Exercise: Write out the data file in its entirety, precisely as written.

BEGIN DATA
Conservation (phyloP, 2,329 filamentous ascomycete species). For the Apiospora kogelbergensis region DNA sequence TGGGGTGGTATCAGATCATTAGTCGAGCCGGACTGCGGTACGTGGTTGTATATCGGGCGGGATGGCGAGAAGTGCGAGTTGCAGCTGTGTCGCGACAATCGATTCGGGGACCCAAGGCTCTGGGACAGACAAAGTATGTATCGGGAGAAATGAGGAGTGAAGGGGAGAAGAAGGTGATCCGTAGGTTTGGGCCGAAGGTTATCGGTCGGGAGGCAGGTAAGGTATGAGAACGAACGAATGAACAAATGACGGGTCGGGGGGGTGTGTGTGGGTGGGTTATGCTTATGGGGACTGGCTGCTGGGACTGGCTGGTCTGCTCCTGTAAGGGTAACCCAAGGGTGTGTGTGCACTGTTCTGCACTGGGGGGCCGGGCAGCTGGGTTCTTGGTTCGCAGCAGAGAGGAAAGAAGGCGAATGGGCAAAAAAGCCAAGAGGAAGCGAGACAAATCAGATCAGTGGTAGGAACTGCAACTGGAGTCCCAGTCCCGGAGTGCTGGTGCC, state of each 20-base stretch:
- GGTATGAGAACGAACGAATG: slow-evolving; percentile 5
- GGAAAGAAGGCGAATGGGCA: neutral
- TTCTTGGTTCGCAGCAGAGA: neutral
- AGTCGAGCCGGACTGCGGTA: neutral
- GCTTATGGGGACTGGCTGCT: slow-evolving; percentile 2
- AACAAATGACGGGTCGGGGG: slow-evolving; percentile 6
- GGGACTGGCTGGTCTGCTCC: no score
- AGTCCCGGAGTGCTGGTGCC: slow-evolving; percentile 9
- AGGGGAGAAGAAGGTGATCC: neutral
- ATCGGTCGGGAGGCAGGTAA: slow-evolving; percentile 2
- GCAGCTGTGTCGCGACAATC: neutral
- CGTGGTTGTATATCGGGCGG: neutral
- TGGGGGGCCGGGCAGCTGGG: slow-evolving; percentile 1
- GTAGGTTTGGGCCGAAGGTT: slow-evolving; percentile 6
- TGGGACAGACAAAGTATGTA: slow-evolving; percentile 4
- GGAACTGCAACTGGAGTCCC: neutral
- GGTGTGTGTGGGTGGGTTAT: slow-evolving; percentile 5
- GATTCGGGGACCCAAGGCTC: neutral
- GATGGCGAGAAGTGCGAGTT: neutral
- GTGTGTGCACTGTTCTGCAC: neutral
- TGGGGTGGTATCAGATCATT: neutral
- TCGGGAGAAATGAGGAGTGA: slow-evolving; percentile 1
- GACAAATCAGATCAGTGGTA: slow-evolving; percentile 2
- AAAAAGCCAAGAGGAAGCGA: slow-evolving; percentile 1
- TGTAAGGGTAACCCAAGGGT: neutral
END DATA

Conservation (phyloP, 2,329 filamentous ascomycete species). For the Apiospora kogelbergensis region DNA sequence TGGGGTGGTATCAGATCATTAGTCGAGCCGGACTGCGGTACGTGGTTGTATATCGGGCGGGATGGCGAGAAGTGCGAGTTGCAGCTGTGTCGCGACAATCGATTCGGGGACCCAAGGCTCTGGGACAGACAAAGTATGTATCGGGAGAAATGAGGAGTGAAGGGGAGAAGAAGGTGATCCGTAGGTTTGGGCCGAAGGTTATCGGTCGGGAGGCAGGTAAGGTATGAGAACGAACGAATGAACAAATGACGGGTCGGGGGGGTGTGTGTGGGTGGGTTATGCTTATGGGGACTGGCTGCTGGGACTGGCTGGTCTGCTCCTGTAAGGGTAACCCAAGGGTGTGTGTGCACTGTTCTGCACTGGGGGGCCGGGCAGCTGGGTTCTTGGTTCGCAGCAGAGAGGAAAGAAGGCGAATGGGCAAAAAAGCCAAGAGGAAGCGAGACAAATCAGATCAGTGGTAGGAACTGCAACTGGAGTCCCAGTCCCGGAGTGCTGGTGCC, state of each 20-base stretch:
- GGTATGAGAACGAACGAATG: slow-evolving; percentile 5
- GGAAAGAAGGCGAATGGGCA: neutral
- TTCTTGGTTCGCAGCAGAGA: neutral
- AGTCGAGCCGGACTGCGGTA: neutral
- GCTTATGGGGACTGGCTGCT: slow-evolving; percentile 2
- AACAAATGACGGGTCGGGGG: slow-evolving; percentile 6
- GGGACTGGCTGGTCTGCTCC: no score
- AGTCCCGGAGTGCTGGTGCC: slow-evolving; percentile 9
- AGGGGAGAAGAAGGTGATCC: neutral
- ATCGGTCGGGAGGCAGGTAA: slow-evolving; percentile 2
- GCAGCTGTGTCGCGACAATC: neutral
- CGTGGTTGTATATCGGGCGG: neutral
- TGGGGGGCCGGGCAGCTGGG: slow-evolving; percentile 1
- GTAGGTTTGGGCCGAAGGTT: slow-evolving; percentile 6
- TGGGACAGACAAAGTATGTA: slow-evolving; percentile 4
- GGAACTGCAACTGGAGTCCC: neutral
- GGTGTGTGTGGGTGGGTTAT: slow-evolving; percentile 5
- GATTCGGGGACCCAAGGCTC: neutral
- GATGGCGAGAAGTGCGAGTT: neutral
- GTGTGTGCACTGTTCTGCAC: neutral
- TGGGGTGGTATCAGATCATT: neutral
- TCGGGAGAAATGAGGAGTGA: slow-evolving; percentile 1
- GACAAATCAGATCAGTGGTA: slow-evolving; percentile 2
- AAAAAGCCAAGAGGAAGCGA: slow-evolving; percentile 1
- TGTAAGGGTAACCCAAGGGT: neutral